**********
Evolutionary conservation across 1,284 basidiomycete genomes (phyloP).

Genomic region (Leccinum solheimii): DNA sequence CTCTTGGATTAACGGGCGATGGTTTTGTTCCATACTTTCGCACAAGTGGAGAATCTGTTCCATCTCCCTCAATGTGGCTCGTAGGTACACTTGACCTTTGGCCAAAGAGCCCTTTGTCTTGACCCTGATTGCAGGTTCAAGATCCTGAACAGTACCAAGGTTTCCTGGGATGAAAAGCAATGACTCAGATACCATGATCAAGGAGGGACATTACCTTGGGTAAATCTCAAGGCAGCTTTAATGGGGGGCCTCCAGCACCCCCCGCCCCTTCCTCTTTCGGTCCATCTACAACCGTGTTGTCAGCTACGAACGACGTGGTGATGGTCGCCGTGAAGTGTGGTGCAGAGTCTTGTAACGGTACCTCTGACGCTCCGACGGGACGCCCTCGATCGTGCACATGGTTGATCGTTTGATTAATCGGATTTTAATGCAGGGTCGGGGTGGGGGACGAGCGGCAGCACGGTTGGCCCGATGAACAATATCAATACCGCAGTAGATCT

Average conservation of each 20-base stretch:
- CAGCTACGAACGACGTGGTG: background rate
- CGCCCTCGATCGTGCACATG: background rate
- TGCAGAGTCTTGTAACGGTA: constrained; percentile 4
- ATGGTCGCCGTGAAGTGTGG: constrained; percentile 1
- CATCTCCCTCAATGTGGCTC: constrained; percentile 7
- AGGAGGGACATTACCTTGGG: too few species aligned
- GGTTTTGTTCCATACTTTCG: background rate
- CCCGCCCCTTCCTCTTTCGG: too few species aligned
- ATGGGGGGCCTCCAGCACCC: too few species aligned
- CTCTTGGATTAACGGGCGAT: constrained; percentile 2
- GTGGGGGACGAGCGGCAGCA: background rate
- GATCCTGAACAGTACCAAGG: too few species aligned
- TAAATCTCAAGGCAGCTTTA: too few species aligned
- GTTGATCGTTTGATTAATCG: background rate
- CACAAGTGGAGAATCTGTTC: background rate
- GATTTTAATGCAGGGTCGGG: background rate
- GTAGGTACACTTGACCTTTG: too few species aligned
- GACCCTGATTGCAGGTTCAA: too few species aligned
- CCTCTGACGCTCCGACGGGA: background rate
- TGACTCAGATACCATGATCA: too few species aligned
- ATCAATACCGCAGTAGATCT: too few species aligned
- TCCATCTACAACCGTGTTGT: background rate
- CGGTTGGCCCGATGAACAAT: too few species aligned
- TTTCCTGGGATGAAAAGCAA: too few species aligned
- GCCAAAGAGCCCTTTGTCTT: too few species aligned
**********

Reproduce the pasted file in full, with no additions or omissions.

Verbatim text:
Evolutionary conservation across 1,284 basidiomycete genomes (phyloP).

Genomic region (Leccinum solheimii): DNA sequence CTCTTGGATTAACGGGCGATGGTTTTGTTCCATACTTTCGCACAAGTGGAGAATCTGTTCCATCTCCCTCAATGTGGCTCGTAGGTACACTTGACCTTTGGCCAAAGAGCCCTTTGTCTTGACCCTGATTGCAGGTTCAAGATCCTGAACAGTACCAAGGTTTCCTGGGATGAAAAGCAATGACTCAGATACCATGATCAAGGAGGGACATTACCTTGGGTAAATCTCAAGGCAGCTTTAATGGGGGGCCTCCAGCACCCCCCGCCCCTTCCTCTTTCGGTCCATCTACAACCGTGTTGTCAGCTACGAACGACGTGGTGATGGTCGCCGTGAAGTGTGGTGCAGAGTCTTGTAACGGTACCTCTGACGCTCCGACGGGACGCCCTCGATCGTGCACATGGTTGATCGTTTGATTAATCGGATTTTAATGCAGGGTCGGGGTGGGGGACGAGCGGCAGCACGGTTGGCCCGATGAACAATATCAATACCGCAGTAGATCT

Average conservation of each 20-base stretch:
- CAGCTACGAACGACGTGGTG: background rate
- CGCCCTCGATCGTGCACATG: background rate
- TGCAGAGTCTTGTAACGGTA: constrained; percentile 4
- ATGGTCGCCGTGAAGTGTGG: constrained; percentile 1
- CATCTCCCTCAATGTGGCTC: constrained; percentile 7
- AGGAGGGACATTACCTTGGG: too few species aligned
- GGTTTTGTTCCATACTTTCG: background rate
- CCCGCCCCTTCCTCTTTCGG: too few species aligned
- ATGGGGGGCCTCCAGCACCC: too few species aligned
- CTCTTGGATTAACGGGCGAT: constrained; percentile 2
- GTGGGGGACGAGCGGCAGCA: background rate
- GATCCTGAACAGTACCAAGG: too few species aligned
- TAAATCTCAAGGCAGCTTTA: too few species aligned
- GTTGATCGTTTGATTAATCG: background rate
- CACAAGTGGAGAATCTGTTC: background rate
- GATTTTAATGCAGGGTCGGG: background rate
- GTAGGTACACTTGACCTTTG: too few species aligned
- GACCCTGATTGCAGGTTCAA: too few species aligned
- CCTCTGACGCTCCGACGGGA: background rate
- TGACTCAGATACCATGATCA: too few species aligned
- ATCAATACCGCAGTAGATCT: too few species aligned
- TCCATCTACAACCGTGTTGT: background rate
- CGGTTGGCCCGATGAACAAT: too few species aligned
- TTTCCTGGGATGAAAAGCAA: too few species aligned
- GCCAAAGAGCCCTTTGTCTT: too few species aligned